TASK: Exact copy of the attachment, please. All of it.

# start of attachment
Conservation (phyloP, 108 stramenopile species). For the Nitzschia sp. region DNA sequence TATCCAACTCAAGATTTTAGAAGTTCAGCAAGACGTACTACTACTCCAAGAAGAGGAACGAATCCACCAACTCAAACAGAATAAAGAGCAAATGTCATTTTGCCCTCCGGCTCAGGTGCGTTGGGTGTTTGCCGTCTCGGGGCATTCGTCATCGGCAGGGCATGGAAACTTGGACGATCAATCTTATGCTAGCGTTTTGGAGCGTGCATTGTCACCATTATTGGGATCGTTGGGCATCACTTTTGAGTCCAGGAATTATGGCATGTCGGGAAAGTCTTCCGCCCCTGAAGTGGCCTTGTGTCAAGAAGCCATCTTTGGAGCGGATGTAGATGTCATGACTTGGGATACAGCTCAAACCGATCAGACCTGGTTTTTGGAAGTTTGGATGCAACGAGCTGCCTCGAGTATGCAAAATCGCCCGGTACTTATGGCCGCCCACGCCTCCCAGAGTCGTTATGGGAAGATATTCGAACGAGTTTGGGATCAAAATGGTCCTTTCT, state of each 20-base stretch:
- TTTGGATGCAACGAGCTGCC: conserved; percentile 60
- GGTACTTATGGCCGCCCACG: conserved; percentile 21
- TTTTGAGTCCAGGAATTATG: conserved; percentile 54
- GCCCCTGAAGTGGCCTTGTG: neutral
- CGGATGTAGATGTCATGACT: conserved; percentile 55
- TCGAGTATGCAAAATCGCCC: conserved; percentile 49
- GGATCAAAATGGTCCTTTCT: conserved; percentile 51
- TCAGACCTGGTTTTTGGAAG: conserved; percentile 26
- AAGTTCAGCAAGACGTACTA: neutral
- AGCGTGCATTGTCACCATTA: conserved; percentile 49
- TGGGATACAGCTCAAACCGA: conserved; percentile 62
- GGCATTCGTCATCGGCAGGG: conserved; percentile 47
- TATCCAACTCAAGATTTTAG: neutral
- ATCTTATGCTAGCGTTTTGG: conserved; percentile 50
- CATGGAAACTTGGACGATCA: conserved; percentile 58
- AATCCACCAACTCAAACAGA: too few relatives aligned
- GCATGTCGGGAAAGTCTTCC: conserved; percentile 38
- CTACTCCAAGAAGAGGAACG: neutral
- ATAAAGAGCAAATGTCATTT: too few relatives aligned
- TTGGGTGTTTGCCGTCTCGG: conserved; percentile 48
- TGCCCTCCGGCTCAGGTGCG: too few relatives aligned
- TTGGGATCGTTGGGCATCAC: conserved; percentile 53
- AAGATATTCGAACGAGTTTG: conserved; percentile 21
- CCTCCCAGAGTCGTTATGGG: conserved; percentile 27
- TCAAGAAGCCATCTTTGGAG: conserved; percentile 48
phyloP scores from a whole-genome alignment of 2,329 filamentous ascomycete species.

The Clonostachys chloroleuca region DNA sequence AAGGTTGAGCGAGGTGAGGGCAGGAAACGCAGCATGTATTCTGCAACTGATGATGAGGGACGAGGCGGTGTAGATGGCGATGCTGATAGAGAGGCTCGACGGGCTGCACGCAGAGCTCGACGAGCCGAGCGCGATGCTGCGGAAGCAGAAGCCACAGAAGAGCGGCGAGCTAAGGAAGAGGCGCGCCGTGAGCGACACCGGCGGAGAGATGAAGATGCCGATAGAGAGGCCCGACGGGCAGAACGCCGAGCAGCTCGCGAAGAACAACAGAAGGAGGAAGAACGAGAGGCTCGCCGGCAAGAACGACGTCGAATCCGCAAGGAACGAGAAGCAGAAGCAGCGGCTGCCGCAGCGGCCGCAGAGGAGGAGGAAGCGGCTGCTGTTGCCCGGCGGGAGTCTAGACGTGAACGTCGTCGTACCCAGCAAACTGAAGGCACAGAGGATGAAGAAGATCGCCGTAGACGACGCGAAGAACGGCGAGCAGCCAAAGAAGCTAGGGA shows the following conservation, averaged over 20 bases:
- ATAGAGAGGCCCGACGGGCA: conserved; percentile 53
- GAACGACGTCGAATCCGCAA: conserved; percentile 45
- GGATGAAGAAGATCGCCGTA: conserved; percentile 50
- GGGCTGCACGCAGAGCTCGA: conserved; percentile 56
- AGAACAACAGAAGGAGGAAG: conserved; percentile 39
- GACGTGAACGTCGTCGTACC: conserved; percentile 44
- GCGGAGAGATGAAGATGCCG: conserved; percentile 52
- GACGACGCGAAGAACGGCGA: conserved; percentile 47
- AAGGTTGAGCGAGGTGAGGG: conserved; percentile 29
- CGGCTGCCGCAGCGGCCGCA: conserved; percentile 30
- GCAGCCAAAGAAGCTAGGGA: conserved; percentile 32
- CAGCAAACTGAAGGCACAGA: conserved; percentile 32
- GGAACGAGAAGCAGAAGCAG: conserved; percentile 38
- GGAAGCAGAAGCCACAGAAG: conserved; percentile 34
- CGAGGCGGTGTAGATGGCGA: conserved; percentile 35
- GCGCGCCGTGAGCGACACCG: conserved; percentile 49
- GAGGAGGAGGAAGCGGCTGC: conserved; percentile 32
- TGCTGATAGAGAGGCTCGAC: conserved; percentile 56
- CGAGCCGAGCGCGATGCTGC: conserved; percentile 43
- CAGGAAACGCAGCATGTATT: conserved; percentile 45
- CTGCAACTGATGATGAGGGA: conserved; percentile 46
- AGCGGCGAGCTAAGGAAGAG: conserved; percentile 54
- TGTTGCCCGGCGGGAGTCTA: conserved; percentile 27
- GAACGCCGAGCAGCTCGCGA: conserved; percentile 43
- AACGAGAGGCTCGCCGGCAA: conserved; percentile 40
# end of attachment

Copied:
Conservation (phyloP, 108 stramenopile species). For the Nitzschia sp. region DNA sequence TATCCAACTCAAGATTTTAGAAGTTCAGCAAGACGTACTACTACTCCAAGAAGAGGAACGAATCCACCAACTCAAACAGAATAAAGAGCAAATGTCATTTTGCCCTCCGGCTCAGGTGCGTTGGGTGTTTGCCGTCTCGGGGCATTCGTCATCGGCAGGGCATGGAAACTTGGACGATCAATCTTATGCTAGCGTTTTGGAGCGTGCATTGTCACCATTATTGGGATCGTTGGGCATCACTTTTGAGTCCAGGAATTATGGCATGTCGGGAAAGTCTTCCGCCCCTGAAGTGGCCTTGTGTCAAGAAGCCATCTTTGGAGCGGATGTAGATGTCATGACTTGGGATACAGCTCAAACCGATCAGACCTGGTTTTTGGAAGTTTGGATGCAACGAGCTGCCTCGAGTATGCAAAATCGCCCGGTACTTATGGCCGCCCACGCCTCCCAGAGTCGTTATGGGAAGATATTCGAACGAGTTTGGGATCAAAATGGTCCTTTCT, state of each 20-base stretch:
- TTTGGATGCAACGAGCTGCC: conserved; percentile 60
- GGTACTTATGGCCGCCCACG: conserved; percentile 21
- TTTTGAGTCCAGGAATTATG: conserved; percentile 54
- GCCCCTGAAGTGGCCTTGTG: neutral
- CGGATGTAGATGTCATGACT: conserved; percentile 55
- TCGAGTATGCAAAATCGCCC: conserved; percentile 49
- GGATCAAAATGGTCCTTTCT: conserved; percentile 51
- TCAGACCTGGTTTTTGGAAG: conserved; percentile 26
- AAGTTCAGCAAGACGTACTA: neutral
- AGCGTGCATTGTCACCATTA: conserved; percentile 49
- TGGGATACAGCTCAAACCGA: conserved; percentile 62
- GGCATTCGTCATCGGCAGGG: conserved; percentile 47
- TATCCAACTCAAGATTTTAG: neutral
- ATCTTATGCTAGCGTTTTGG: conserved; percentile 50
- CATGGAAACTTGGACGATCA: conserved; percentile 58
- AATCCACCAACTCAAACAGA: too few relatives aligned
- GCATGTCGGGAAAGTCTTCC: conserved; percentile 38
- CTACTCCAAGAAGAGGAACG: neutral
- ATAAAGAGCAAATGTCATTT: too few relatives aligned
- TTGGGTGTTTGCCGTCTCGG: conserved; percentile 48
- TGCCCTCCGGCTCAGGTGCG: too few relatives aligned
- TTGGGATCGTTGGGCATCAC: conserved; percentile 53
- AAGATATTCGAACGAGTTTG: conserved; percentile 21
- CCTCCCAGAGTCGTTATGGG: conserved; percentile 27
- TCAAGAAGCCATCTTTGGAG: conserved; percentile 48
phyloP scores from a whole-genome alignment of 2,329 filamentous ascomycete species.

The Clonostachys chloroleuca region DNA sequence AAGGTTGAGCGAGGTGAGGGCAGGAAACGCAGCATGTATTCTGCAACTGATGATGAGGGACGAGGCGGTGTAGATGGCGATGCTGATAGAGAGGCTCGACGGGCTGCACGCAGAGCTCGACGAGCCGAGCGCGATGCTGCGGAAGCAGAAGCCACAGAAGAGCGGCGAGCTAAGGAAGAGGCGCGCCGTGAGCGACACCGGCGGAGAGATGAAGATGCCGATAGAGAGGCCCGACGGGCAGAACGCCGAGCAGCTCGCGAAGAACAACAGAAGGAGGAAGAACGAGAGGCTCGCCGGCAAGAACGACGTCGAATCCGCAAGGAACGAGAAGCAGAAGCAGCGGCTGCCGCAGCGGCCGCAGAGGAGGAGGAAGCGGCTGCTGTTGCCCGGCGGGAGTCTAGACGTGAACGTCGTCGTACCCAGCAAACTGAAGGCACAGAGGATGAAGAAGATCGCCGTAGACGACGCGAAGAACGGCGAGCAGCCAAAGAAGCTAGGGA shows the following conservation, averaged over 20 bases:
- ATAGAGAGGCCCGACGGGCA: conserved; percentile 53
- GAACGACGTCGAATCCGCAA: conserved; percentile 45
- GGATGAAGAAGATCGCCGTA: conserved; percentile 50
- GGGCTGCACGCAGAGCTCGA: conserved; percentile 56
- AGAACAACAGAAGGAGGAAG: conserved; percentile 39
- GACGTGAACGTCGTCGTACC: conserved; percentile 44
- GCGGAGAGATGAAGATGCCG: conserved; percentile 52
- GACGACGCGAAGAACGGCGA: conserved; percentile 47
- AAGGTTGAGCGAGGTGAGGG: conserved; percentile 29
- CGGCTGCCGCAGCGGCCGCA: conserved; percentile 30
- GCAGCCAAAGAAGCTAGGGA: conserved; percentile 32
- CAGCAAACTGAAGGCACAGA: conserved; percentile 32
- GGAACGAGAAGCAGAAGCAG: conserved; percentile 38
- GGAAGCAGAAGCCACAGAAG: conserved; percentile 34
- CGAGGCGGTGTAGATGGCGA: conserved; percentile 35
- GCGCGCCGTGAGCGACACCG: conserved; percentile 49
- GAGGAGGAGGAAGCGGCTGC: conserved; percentile 32
- TGCTGATAGAGAGGCTCGAC: conserved; percentile 56
- CGAGCCGAGCGCGATGCTGC: conserved; percentile 43
- CAGGAAACGCAGCATGTATT: conserved; percentile 45
- CTGCAACTGATGATGAGGGA: conserved; percentile 46
- AGCGGCGAGCTAAGGAAGAG: conserved; percentile 54
- TGTTGCCCGGCGGGAGTCTA: conserved; percentile 27
- GAACGCCGAGCAGCTCGCGA: conserved; percentile 43
- AACGAGAGGCTCGCCGGCAA: conserved; percentile 40